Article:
So, what is a Giclee Print?

The word Giclee is from the French verb gicler meaning "to spray". Giclee is used to describe a quality fine art digital print process combining pigment based inks with high quality archival paper for light fastness and stability. It is most often associated with reproductions of original art works.

Most mainstream home printers use dye inks as opposed to pigment inks. Dye inks are liquid and soak into the paper. Professional lab quality printers use light fast dry pigment inks which sit on the surface of the paper. They print at a high resolution and are classed as archival. This means there should be no colour shift or fading for at least 100 years when displayed carefully behind glass, or 200 or more years when kept in an album. The pigment inks have been tested to exacting standards.

Obviously it is also important how the Giclee Print is looked after. As with any fine art, it should not be displayed in full sunlight all day or in damp conditions. It is impossible for me to guarantee the lifetime because I will have no control over how the prints are displayed or looked after, but there are many references and reviews that can be researched if you are keen to understand further.

As I strive for the best quality in my products, I use a professional 12 ink lab quality printer and archival pigment inks (Canon Pixma Pro 1 with Lucia ink system), and I use acid free 100% cotton rag archival papers sourced specifically for fine art reproductions. This means the prints will last a life time and more if looked after. My reproductions are carefully colour matched with the original art, and with 12 colour pigment inks, the full tonal range and depth of the original is reproduced faithfully.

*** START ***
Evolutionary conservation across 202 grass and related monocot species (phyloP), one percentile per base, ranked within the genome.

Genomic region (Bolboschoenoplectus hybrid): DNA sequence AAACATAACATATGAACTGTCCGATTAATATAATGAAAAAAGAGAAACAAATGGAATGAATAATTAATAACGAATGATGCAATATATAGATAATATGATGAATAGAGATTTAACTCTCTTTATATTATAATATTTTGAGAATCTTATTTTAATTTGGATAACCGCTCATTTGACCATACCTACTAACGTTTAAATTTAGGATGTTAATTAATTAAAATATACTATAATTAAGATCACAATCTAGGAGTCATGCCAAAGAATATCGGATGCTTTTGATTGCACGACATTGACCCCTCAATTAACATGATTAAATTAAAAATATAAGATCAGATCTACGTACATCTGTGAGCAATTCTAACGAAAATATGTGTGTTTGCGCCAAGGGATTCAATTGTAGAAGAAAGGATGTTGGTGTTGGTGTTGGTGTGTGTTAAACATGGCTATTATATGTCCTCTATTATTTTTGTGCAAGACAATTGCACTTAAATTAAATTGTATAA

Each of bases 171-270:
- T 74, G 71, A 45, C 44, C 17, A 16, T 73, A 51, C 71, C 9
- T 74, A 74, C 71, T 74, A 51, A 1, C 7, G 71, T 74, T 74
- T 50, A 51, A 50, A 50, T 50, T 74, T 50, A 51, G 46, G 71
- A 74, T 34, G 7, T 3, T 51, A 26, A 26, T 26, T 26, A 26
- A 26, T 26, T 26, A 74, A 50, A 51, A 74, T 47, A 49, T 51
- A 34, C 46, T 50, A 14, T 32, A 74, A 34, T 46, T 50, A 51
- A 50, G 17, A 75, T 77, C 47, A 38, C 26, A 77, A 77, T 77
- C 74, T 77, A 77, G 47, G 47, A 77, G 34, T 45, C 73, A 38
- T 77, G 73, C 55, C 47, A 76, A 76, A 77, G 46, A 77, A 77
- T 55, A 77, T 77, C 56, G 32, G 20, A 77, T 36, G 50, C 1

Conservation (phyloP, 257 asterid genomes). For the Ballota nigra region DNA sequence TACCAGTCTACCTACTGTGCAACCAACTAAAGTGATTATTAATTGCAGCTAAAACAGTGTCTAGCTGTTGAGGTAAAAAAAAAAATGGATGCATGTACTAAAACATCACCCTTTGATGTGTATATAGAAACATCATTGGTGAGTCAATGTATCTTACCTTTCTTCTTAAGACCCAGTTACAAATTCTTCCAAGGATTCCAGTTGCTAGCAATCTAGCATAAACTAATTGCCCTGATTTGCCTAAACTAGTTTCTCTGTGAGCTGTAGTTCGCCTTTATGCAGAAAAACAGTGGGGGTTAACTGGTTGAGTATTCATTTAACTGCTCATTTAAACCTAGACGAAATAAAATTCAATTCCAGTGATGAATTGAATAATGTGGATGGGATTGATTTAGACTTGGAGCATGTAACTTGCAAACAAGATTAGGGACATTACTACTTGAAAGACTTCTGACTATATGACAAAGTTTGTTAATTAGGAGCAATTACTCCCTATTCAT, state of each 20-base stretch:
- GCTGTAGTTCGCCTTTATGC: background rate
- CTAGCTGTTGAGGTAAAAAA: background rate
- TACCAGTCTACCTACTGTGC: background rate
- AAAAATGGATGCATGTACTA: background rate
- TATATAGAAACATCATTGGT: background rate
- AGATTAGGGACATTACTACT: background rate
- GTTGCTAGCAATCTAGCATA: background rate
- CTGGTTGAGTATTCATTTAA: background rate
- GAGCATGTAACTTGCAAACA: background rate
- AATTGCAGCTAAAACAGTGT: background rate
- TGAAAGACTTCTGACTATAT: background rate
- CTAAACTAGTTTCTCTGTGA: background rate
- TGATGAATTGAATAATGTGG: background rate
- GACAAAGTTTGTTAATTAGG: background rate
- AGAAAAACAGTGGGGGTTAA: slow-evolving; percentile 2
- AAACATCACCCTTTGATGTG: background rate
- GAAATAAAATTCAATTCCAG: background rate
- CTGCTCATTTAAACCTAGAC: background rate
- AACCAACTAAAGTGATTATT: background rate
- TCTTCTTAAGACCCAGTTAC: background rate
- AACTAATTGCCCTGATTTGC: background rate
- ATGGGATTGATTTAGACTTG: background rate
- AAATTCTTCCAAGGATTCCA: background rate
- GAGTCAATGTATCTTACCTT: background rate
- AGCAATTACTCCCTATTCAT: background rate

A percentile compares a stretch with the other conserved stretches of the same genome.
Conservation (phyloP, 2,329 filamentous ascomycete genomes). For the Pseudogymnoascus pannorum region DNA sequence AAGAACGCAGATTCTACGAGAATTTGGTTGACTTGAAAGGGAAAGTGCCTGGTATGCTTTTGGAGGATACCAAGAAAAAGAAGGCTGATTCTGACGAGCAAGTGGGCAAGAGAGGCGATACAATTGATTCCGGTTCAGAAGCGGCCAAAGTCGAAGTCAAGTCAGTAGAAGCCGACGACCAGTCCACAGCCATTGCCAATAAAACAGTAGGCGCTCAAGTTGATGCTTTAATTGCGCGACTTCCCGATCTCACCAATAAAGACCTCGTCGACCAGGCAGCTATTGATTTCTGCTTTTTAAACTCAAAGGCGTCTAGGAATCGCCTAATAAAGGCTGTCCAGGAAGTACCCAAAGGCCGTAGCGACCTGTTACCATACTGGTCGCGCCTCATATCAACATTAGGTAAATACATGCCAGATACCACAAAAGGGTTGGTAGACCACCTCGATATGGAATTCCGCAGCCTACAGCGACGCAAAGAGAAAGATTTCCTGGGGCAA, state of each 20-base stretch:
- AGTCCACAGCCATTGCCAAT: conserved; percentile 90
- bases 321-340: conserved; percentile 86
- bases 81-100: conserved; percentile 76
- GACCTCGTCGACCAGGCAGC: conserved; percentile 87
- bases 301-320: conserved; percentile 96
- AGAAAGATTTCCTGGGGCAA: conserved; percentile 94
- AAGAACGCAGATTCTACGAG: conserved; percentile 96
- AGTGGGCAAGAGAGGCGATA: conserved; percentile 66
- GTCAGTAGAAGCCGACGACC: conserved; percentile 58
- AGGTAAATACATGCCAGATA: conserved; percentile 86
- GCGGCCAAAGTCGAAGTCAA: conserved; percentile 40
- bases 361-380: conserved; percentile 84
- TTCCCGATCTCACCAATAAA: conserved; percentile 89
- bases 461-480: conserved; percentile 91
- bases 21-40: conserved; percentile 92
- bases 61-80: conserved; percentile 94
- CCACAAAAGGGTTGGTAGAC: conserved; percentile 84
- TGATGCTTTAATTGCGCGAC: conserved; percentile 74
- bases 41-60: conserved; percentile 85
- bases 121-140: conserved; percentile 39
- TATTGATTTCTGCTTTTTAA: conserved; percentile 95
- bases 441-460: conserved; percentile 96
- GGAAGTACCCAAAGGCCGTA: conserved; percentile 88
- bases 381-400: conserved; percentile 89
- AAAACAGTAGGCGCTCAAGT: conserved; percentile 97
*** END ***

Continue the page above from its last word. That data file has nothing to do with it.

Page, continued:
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Why are some of my Giclee prints Limited Editions and others Open Series?
My earlier art works are reproduced in Limited Editions, but I have moved to Open series reproductions now for my newer works. There is confusion amongst the general public of the understanding between Limited Edition Giclee Reproductions and Limited Edition Prints of individually hand pulled works such as lino, woodcut, screen prints etc. I decided I would not add to the confusion. However, from a standpoint of integrity, having sold a number of Limited Edition Giclee reproductions in the early days, I will continue with the limited series, but for those works only.

For large original paintings, the print runs are normally in 4 sizes using A5, A4, A3 or A3+ fine art papers. I tend not to print larger than the original artwork, so where original paintings are smaller than A3, the reproduction prints will not be available in the larger sizes. A border is always left around the print to allow for framing. As the aspect ratio must be maintained to keep perspective (i.e. not stretching the image) the print will not always cover the entire sheet of paper, but it will be the largest possible for the fine art paper used.

Where my work suits reproduction, whether fixed to limited editions or an open series, it is always uniquely numbered and signed, and comes with a Certificate of Authenticity which can be traced back through my records.

If you have any questions about the reproduction print process that is not explained here, please feel free to contact me, and I will do my best to explain more.

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